The North View

Mosquitoes on the Rise

Citlalli Perez, Reporter

Hang on for a minute...we're trying to find some more stories you might like.


Email This Story






As the recent increase in scattered rain storms and higher temperature conditions cause flooded rivers and humidity levels to rise, so have the intensity of nature’s vicious creatures. With the ideal water levels and temperature, mosquitoes have reproduced at an alarming rate. When flooded water levels decrease, damp and dry temperatures are prevalent throughout American’s North region, calls for a boost in reproductions.

     Aedes vexans mosquitoes, also known as floodwater mosquitoes are common to emerge at an alarming rate when water level increases. The word “vexans” is originated from the Latin word “vexare”, meaning to harsh or torment.

     “The mosquitoes this season are horrible. Once you step outside, you’re swarmed with hundreds of small blood-sucking bugs. You can’t enjoy the outdoors without being bitten,” said Gisselle Parra (‘20).

     Mosquitoes are normally seen in the summer months of May, June, and July. The recent increase in warmer temperatures have progressed to the fall months of August and September.    According to Northwest Mosquito Abatement District, late August and September are the peaks of the mosquito season. Michigan Human Services and Department of Health have reported a case of Eastern Equine Encephalitis with a linked mortality rate 1 to 3 for humans. With the increase in mosquitoes, transfer of the disease is very common.

     EEE is a rare viral disease spread by mosquitoes immigrating from parts of South America and the Caribbean. This disease most affects horse and humans causing a four-to-ten infection period.  There hasn’t been a case of EEE since Michigan’s 2010 infected horse case. In Midland County Mosquito Control, there has never been a recorded case of human infection linked to the disease.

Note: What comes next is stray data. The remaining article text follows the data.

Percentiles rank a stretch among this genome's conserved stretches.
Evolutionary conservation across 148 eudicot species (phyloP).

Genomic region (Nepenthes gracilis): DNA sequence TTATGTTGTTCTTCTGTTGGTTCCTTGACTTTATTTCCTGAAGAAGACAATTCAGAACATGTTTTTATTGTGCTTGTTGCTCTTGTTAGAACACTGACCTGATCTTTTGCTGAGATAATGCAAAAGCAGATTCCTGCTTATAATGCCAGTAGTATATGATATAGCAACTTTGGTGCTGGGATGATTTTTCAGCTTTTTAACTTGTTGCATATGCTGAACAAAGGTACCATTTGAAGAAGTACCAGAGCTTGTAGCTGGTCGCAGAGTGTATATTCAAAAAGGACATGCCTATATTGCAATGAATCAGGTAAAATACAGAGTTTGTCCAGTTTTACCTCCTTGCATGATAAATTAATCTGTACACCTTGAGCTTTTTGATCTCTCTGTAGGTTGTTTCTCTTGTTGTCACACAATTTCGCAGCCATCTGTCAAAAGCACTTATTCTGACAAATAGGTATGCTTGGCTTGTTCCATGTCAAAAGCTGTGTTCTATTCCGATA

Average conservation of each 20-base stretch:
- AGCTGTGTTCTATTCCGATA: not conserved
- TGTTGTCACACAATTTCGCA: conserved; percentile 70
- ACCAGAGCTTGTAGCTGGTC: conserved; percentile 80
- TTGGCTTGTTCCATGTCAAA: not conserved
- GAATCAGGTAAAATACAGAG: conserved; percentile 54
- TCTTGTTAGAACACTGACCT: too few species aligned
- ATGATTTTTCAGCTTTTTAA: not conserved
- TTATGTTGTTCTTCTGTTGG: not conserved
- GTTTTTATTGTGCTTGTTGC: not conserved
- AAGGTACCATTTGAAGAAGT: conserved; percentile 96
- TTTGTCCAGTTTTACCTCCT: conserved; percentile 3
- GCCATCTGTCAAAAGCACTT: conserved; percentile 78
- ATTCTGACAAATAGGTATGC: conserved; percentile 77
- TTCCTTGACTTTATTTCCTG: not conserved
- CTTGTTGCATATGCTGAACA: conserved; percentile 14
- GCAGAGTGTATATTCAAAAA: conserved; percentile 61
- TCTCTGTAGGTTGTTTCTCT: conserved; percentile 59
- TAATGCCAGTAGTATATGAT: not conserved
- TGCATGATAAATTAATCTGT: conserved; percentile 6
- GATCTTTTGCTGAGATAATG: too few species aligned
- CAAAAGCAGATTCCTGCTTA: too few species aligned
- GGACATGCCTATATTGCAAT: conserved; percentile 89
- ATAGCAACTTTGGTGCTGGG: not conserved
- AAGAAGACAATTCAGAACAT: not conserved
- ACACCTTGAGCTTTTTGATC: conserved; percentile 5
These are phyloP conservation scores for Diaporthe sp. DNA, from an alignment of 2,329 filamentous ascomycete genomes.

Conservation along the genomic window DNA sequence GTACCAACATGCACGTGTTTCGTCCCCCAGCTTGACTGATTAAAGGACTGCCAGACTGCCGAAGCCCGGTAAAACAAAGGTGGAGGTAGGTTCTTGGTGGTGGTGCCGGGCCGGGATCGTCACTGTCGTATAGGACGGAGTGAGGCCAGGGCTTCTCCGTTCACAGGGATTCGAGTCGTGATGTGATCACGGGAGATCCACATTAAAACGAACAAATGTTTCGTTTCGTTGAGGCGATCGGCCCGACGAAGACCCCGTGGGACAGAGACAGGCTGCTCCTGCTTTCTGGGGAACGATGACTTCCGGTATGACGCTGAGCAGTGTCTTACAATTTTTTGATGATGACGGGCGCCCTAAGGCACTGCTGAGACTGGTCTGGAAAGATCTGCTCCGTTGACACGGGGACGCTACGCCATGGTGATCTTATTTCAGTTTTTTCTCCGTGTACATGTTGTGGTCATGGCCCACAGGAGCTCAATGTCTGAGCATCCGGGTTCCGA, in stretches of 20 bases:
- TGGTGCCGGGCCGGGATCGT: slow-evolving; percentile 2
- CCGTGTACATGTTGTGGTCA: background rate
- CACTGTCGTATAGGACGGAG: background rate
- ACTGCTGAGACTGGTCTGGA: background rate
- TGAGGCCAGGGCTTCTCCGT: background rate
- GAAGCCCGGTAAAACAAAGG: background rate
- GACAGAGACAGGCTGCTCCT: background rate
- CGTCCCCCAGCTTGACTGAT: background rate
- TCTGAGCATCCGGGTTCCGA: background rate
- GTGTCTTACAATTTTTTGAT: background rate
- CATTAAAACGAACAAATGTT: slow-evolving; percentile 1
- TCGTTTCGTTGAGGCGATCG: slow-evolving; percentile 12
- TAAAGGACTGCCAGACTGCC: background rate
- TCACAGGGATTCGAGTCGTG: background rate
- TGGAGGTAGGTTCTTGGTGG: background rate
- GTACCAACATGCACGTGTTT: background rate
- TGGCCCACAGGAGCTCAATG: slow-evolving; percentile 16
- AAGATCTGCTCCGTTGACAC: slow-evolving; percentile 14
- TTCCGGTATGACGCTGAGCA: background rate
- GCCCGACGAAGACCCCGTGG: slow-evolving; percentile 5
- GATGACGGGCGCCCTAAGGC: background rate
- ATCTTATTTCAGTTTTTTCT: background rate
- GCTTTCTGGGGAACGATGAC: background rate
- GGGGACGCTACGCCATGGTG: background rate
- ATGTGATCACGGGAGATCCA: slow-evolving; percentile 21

Doug and his crew have worked the past weeks to reduce the mosquito population by targeting the production site of the forest woods. They have been thermal fogging, which is a greater enforced mosquito prevention method rather than using bug repellant in most parts of a mosquito production site.

     “Mosquitoes are usually seen during the summer, but there has been an abnormal number of recent mosquitoes. I really don’t know why we have mosquitoes,” said Yamilet Perez (‘21).

     Recent studies have shown that mosquitoes are eating through microplastic. Microplastic, are small pieces of plastic found in the environment resulting from the disposal and breakdown of consumer products.

     This plastic in specific can remain in a mosquitoes body system until adulthood. This leads to the transfer of microplastic and disease being spread by many mammals bitten by a contaminated mosquito. Plastics and other pollutants have been classified at the bottom of the food chain but are now moving up the chain and easily accessed by animals that wouldn’t normally have access to plastic.

In hopes of reducing the number of microplastics found in the environment, areas of the U.S. and the U.K. have banned microbeads found in tubes of toothpaste, shower gel, and face cleansers.

Print Friendly, PDF & Email

Leave a Comment

If you want a picture to show with your comment, go get a gravatar.




Navigate Right
Navigate Left
  • Mosquitoes on the Rise

    News

    Debate Team Begins Season

  • Mosquitoes on the Rise

    News

    A New Way of Teaching

  • Mosquitoes on the Rise

    News

    Hurricane Florence Devastates the East Coast

  • Mosquitoes on the Rise

    News

    New iPhone models unveiled

  • Mosquitoes on the Rise

    News

    Who wrote the Times op-ed regarding Trump?

  • Mosquitoes on the Rise

    News

    F.D.A Cracking Down On Teenagers ‘Juuling’

  • Mosquitoes on the Rise

    News

    Jacksonville Shooting

  • Mosquitoes on the Rise

    News

    Coral reef discovered off South Carolina coast

  • Mosquitoes on the Rise

    News

    Drive-by Shooting Near Auburn Football Game

  • Mosquitoes on the Rise

    News

    Former United States Senator Passes Away

Skip to toolbar
The student news site of Belvidere North High School
Mosquitoes on the Rise